Chapter 5, in which Morozov discusses the Spinternet – a term he coined to describe governments’ use of the Internet for propaganda purposes. Examples he uses are China’s practice of paying citizens to make pro-government comments on blogs; Russia’s army of young bloggers tied to the Kremlin, and Hugo Chavez’s effective use of Twitter (after formerly opposing it as a tool of terrorism).
Morozov claims that, contrary to the cyber-utopian belief that the Internet will make people less susceptible to political propaganda, the ease of communications and lack of savvy by many online consumers has made propagandists’ jobs much easier. He also points out that every regime has its supporters, and that they’re often the most effective tools for ensuring government control over ideas. He also adds the incontrovertible point that rumors, gossip, and hoaxes proliferate online despite all efforts to the contrary.
Questions for discussion:
1) It’s notable that dictators are using tools such as public relations and “astroturfing” that were invented in the West, for both corporations and politics. What, if anything, does this fact imply about the general health of discourse in democracies?
2) Morozov claims there’s an “inherent tension between fighting propaganda and keeping the Internet anonymous.” Similarly, Facebook’s marketing director Randi Zuckerberg has claimed that online anonymity “has got to go away” in order to curb online bullying. Do the negatives of online anonymity indeed outweigh the positives? What would a non-anonymous Internet mean for public discourse and dissent in various countries?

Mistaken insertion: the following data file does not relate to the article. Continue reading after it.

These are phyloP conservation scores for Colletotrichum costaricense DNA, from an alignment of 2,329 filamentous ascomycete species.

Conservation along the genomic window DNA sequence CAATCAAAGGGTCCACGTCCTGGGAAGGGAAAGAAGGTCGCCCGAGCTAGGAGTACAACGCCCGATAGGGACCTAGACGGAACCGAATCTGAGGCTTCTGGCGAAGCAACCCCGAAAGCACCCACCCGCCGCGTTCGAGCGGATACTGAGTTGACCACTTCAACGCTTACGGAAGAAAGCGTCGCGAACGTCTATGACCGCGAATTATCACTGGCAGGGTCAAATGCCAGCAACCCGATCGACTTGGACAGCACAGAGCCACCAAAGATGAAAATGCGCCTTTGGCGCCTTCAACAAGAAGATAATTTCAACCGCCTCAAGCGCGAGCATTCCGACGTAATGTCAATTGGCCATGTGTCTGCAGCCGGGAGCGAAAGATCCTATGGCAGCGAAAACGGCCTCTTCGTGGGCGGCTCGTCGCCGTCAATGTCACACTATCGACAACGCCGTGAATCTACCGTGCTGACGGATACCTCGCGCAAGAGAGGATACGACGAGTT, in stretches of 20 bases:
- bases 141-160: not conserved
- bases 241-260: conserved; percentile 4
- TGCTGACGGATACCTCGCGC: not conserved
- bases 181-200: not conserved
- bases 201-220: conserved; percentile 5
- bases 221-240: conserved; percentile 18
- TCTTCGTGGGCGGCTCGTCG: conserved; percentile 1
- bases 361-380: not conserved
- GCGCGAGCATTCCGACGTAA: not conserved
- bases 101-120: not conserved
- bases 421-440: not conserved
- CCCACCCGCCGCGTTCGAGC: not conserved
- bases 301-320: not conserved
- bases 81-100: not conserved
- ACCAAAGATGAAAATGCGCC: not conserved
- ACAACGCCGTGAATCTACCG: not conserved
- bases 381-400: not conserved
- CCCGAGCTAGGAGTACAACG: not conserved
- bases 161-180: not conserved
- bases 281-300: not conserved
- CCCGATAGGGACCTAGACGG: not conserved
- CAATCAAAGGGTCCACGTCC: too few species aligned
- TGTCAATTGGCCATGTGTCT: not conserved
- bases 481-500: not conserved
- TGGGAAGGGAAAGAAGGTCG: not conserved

3) Morozov concludes this chapter by saying “Although the proliferation of spin is a natural feature of the modern Internet, it may still be possible to outspin the spinners.” Although his choice of words here is worryingly ironic, his point about media literacy and critical thinking is valid. How can NGOs and Western governments do a better job of decreasing the effectiveness of spin doctors, astroturfers, and trolls on the take?
Chapter 1 – The Google Doctrine
Chapter 2 – Texting Like It’s 1989
Chapter 3 – Orwell’s Favorite Lolcat
Chapter 4 – Censors and Sensibilities
Chapter 5 – Hugo Chavez Would Like to Welcome You to the Spinternet
Chapter 6 – Why the KGB Wants You to Join Facebook
Chapter 7 – Why Kierkegaard Hates Slacktivism
Chapter 8 – Open Networks, Narrow Minds
Chapter 9 – Internet Freedoms and Their Consequences
Chapter 10 – Making History (More Than a Browser Menu)
Chapter 11 – The Wicked Fix